Faces of Dreamers: Cynthia Torres, Missouri Southern State University

November 19, 2018

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This is one in a series of posts on individual Dreamers, undocumented immigrants brought to the United States as young children, many of whom are under threat of deportation following the Trump administration’s decision in September 2017 to rescind the Deferred Action for Childhood Arrivals policy, or DACA.

Cynthia Torres is a DACA recipient and founder of a student organization called The Friendly Immigrant at Missouri Southern State University (MSSU), which brings together undocumented students and their allies to raise awareness and funds for DACA-recipient students.

Torres’s family settled in the United States when she was two years old, according to a profile in The Joplin Globe. She didn’t even know she had been born in Mexico until her legal status came into question. She worked hard and excelled at academics and athletics in high school and assumed that she would be able to get scholarships to college.

Unfortunately, her undocumented status meant that affording higher education would be a struggle. She went to community college and had to pay out-of-state tuition for her first semester because she lacked citizenship, until the California DREAM Act allowed her to pay in-state tuition for the subsequent three semesters.

Next, Torres set her sights on MSSU, which offered her an athletics scholarship. But two weeks before the semester started, she received a phone call about her citizenship status. Because she was undocumented, MSSU could not use state funds for her scholarship as planned. Eventually, Torres was able to fund her education through a scholarship from a private foundation.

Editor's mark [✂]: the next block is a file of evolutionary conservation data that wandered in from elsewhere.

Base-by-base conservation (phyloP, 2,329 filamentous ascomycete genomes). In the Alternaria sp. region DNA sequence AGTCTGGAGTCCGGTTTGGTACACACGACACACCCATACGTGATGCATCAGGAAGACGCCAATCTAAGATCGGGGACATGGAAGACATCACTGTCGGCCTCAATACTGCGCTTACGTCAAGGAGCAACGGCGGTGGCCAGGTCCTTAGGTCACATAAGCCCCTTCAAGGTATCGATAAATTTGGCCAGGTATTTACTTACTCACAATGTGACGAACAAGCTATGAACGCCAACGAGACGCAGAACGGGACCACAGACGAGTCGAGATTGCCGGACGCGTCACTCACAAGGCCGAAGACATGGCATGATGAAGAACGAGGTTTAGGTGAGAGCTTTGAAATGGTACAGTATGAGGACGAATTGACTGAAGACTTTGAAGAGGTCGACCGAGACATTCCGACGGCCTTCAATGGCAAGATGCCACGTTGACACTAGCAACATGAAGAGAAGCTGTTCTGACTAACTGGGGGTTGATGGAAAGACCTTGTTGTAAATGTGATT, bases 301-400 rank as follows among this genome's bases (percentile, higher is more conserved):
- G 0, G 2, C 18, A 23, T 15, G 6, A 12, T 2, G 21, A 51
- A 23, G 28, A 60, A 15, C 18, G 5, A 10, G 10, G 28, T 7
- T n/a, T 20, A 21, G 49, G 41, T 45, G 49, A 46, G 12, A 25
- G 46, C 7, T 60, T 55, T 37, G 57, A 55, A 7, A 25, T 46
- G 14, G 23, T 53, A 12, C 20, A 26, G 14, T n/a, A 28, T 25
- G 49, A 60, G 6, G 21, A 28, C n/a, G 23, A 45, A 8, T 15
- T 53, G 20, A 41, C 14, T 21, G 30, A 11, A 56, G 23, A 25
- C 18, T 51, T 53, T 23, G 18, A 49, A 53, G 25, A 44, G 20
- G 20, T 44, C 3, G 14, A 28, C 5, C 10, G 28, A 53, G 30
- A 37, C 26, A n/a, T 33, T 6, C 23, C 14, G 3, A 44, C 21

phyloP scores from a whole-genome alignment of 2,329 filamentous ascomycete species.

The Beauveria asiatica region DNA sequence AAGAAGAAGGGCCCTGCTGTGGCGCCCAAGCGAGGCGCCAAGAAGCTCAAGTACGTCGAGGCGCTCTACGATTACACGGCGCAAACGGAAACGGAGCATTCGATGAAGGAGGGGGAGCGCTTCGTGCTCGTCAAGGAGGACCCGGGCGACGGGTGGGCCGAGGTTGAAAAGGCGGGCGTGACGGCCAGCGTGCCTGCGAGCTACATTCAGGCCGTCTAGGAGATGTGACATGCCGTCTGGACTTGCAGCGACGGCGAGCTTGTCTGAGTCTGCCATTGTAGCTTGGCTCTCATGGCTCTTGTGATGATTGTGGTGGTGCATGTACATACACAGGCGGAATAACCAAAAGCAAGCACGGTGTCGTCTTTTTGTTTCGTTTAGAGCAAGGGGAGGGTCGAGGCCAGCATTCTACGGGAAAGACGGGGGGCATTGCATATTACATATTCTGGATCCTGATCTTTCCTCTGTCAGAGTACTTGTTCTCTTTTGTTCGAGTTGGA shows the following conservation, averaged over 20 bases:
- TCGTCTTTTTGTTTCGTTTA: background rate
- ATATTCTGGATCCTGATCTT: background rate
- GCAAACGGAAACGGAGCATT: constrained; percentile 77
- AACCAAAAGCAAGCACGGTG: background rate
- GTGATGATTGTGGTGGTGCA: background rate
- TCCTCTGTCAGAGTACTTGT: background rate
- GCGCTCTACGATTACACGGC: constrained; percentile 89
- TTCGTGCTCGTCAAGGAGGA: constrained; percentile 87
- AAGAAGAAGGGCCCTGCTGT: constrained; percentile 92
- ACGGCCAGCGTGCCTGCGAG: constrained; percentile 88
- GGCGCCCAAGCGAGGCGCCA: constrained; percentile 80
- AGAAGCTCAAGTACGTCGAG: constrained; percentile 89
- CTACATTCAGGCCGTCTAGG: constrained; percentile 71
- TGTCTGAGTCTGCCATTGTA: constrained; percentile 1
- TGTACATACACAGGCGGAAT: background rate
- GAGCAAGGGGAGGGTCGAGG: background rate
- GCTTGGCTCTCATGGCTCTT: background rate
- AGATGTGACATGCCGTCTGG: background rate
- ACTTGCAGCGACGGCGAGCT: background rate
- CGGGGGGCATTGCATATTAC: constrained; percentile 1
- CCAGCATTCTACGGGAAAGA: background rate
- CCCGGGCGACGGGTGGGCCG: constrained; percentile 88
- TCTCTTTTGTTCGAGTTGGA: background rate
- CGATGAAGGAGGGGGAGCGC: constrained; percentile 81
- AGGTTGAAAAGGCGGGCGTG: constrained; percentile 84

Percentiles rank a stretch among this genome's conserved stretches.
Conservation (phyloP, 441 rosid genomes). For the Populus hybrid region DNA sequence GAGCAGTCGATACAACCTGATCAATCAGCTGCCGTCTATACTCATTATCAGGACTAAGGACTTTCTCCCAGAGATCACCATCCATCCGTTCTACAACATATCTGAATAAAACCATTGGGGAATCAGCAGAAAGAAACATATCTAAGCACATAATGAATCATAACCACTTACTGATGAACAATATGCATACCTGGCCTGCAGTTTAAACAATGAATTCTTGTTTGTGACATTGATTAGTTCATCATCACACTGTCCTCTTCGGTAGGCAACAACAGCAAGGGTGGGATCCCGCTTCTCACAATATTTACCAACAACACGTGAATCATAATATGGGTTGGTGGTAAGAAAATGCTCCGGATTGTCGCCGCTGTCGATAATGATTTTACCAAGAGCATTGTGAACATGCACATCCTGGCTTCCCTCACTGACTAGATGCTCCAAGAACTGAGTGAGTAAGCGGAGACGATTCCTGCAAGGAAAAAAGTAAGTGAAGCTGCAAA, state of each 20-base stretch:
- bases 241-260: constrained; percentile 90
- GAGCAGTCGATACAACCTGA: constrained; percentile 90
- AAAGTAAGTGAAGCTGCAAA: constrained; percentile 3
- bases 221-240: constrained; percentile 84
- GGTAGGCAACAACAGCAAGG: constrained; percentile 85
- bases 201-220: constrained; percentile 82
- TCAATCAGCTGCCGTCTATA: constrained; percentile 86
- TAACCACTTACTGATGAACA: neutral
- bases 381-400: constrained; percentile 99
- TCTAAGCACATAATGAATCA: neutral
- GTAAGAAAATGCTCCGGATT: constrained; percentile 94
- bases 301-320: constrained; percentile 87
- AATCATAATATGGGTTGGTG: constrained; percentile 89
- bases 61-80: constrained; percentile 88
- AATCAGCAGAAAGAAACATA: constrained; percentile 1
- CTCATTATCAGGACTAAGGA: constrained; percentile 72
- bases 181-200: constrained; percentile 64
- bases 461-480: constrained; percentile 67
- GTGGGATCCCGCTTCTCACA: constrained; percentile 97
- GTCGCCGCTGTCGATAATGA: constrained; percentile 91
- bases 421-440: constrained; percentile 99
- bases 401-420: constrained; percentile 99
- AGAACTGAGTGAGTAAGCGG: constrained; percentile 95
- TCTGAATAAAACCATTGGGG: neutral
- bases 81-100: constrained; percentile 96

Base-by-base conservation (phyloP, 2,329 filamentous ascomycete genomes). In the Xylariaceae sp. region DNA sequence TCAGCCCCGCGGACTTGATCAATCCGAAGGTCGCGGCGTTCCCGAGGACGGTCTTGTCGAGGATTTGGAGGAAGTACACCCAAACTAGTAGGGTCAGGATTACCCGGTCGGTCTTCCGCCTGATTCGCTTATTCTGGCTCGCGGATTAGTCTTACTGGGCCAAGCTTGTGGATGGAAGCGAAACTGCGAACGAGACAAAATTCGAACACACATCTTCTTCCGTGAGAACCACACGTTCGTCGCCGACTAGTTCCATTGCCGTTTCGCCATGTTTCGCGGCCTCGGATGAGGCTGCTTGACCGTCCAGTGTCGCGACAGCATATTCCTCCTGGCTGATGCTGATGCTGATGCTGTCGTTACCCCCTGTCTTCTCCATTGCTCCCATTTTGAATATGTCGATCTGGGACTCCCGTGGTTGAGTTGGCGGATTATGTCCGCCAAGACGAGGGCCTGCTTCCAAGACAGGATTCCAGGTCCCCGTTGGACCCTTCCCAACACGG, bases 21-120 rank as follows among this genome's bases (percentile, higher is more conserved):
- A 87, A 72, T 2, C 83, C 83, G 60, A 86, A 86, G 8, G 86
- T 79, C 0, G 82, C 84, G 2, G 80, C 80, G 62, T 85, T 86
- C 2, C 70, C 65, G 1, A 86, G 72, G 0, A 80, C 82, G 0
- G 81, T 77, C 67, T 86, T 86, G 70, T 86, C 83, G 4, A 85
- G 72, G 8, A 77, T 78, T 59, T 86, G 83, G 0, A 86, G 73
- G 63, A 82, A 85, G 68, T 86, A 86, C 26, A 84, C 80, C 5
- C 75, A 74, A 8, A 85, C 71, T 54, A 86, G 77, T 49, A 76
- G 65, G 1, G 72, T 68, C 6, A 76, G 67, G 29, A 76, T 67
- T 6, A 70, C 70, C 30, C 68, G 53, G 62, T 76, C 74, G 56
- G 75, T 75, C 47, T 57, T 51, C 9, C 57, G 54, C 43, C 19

Torres found that she was the first DACA student at MSSU, and she wanted to pave a path for future students in a similar situation. She founded The Friendly Immigrant club to educate her peers and raise money to fund MSSU’s DACA Foundation.

Although the club enjoyed great success, she had trouble getting other undocumented students to join at first.

“I assume the others are afraid to disclose their status. It is a scary thing to do,” she said. “The idea of possibly being detained and deported is a really scary thing for immigrant families. I remember growing up as a child, my biggest fear was coming home and my parents not being there.”

Torres recently applied for DACA renewal, but with the future of the program still uncertain, she worries that she will not be able to carry out her goals of graduating from MSSU, getting a master’s degree, and becoming an educator.
Read more about Torres’ story here.

—Carly O’Connell

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